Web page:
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How does phosphorylation take place in animals?
Question Date: 2017-08-05
Answer 1:

Phosphorylation is the addition of PO3 2- to the OH group of a molecule. For proteins in eukaryotes, such as animals, usually serine, threonine, and tyrosine are the amino acids that are phosphorylated. All living things phosphorylate their proteins, but in prokaryotes like bacteria, phosphorylation mostly occurs on histidine and aspartate amino acids .

Phosphorylation generally occurs when an enzyme called a kinase adds a phosphate group to a molecule. In many cases this molecule is a protein in which case the protein can be activated, deactivated, or in some way perform another function. The negative charge caused by the addition of a phosphoryl group can cause a protein to take on a different shape which in turn alters its functions. Phosphorylation is especially important in cell signaling in which a signal is often sent from the cell membrane to the nucleus so the cell can respond to its environment.

Glucose is also phosphorylated when it enters a cell, since phosphorylated glucose can exit a cell. Over half of eukaryotic proteins appear to be phosphorylated, demonstrating the importance of this process. As far as the explicit process by which phosphorylation occurs, it requires the “collision” of a kinase and a protein with the necessary energy. This process is highly orchestrated so that only the correct amino acids are modified. Enzymes can often be highly specific to only modifying a single amino acid on a single protein.

Answer 2:

The underlying mechanic of phosporylation in animals is the same as that of any other living thing: adenosine triphosphate (ATP) gives up a phosphate ion to become adenosine diphosphate (ADP), and imparting energy into whatever it is that the ATP molecule is phosphorylating. Often this involves an enzyme plucking the phosphate off and, in the process, changing shape in a way that forces another chemical reaction to occur. Exactly how this works depends on the enzyme, and there are many, MANY enzymes in animals that do this.

Answer 3:

Check out the wikipedia article on Phosphorylation: here

The first paragraph is especially interesting - so many proteins and other molecules get phosphorylated!

Basically, there are enzymes - protein molecules that speed up some chemical reactions - and the enzymes can transfer a phosphate group from the high-energy molecule, ATP [adenosine tri-phosphate], onto some other molecule. The ATP becomes ADP [adenosine di-phosphate]; i.e., there are 3 phosphates in ATP and 2 phosphates in ADP.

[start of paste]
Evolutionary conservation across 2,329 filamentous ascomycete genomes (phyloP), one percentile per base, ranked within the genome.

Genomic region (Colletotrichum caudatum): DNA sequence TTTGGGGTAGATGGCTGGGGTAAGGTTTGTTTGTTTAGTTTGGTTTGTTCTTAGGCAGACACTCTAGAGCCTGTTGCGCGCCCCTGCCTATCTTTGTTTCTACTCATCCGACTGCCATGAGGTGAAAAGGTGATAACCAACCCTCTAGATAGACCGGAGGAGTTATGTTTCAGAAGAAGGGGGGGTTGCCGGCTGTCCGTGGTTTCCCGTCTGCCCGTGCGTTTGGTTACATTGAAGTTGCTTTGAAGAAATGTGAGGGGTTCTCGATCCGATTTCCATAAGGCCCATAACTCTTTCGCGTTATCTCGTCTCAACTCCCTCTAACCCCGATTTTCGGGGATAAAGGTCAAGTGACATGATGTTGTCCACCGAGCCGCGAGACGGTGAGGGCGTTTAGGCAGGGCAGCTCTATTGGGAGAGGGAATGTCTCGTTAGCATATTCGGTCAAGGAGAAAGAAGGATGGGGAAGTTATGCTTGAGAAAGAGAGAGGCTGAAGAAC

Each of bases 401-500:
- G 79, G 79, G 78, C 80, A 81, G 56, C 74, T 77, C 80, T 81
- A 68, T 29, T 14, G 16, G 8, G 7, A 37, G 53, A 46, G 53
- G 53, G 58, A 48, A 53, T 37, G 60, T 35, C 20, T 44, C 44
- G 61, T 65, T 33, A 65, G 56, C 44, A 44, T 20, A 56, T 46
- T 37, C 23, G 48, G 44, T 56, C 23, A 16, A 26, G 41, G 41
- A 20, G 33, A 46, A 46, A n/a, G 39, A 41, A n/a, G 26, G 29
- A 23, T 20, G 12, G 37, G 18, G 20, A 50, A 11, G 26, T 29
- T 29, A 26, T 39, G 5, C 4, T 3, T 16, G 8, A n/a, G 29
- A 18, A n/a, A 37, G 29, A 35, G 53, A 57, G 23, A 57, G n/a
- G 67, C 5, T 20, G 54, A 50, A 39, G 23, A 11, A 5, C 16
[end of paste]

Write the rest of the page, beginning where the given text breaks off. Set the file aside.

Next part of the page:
The ADP gets another phosphate to become ATP again in our mitochondria, which use oxygen to finish breaking down the food molecules we eat into water [H2O] and carbon dioxide [CO2].

Answer 4:

Phosphorylation is a very important chemical mechanism that allows many reactions to take place in the body. Often times, reactions that are necessary for life are not energetically favorable, meaning they will not occur spontaneously. Catalysts can be used in these scenarios to change the reaction mechanism and create a new reaction that ends with the desired product. In simpler terms: animals will use the same starting chemicals, but find a different way to create their product.

In all organisms, the best alternative pathway is through the use of enzymes, which are biological catalysts. One mechanism for catalyzing a reaction in biology is phosphorylation, which takes place by adding a phosphate group (PO32-) to a molecule. When a phosphate group is added, that part of the molecule becomes much more highly reactive, which then makes later parts of the reaction much easier to perform. This transferring of phosphate groups typically takes place inside of enzymes. In most scenarios, the phosphate group used comes from ATP (adenosine triphosphate). A phosphate is taken from ATP and it becomes the much less reactive ADP. When people say that ATP is like an energy source in the body, this is what they are referring to.

Organisms can use ATP to catalyze reactions, essentially spending the energy that was stored inside ATP on these unfavorable reactions. The actual mechanism for this transfer is complicated, but it follows these rules very closely. Thank you for your question!

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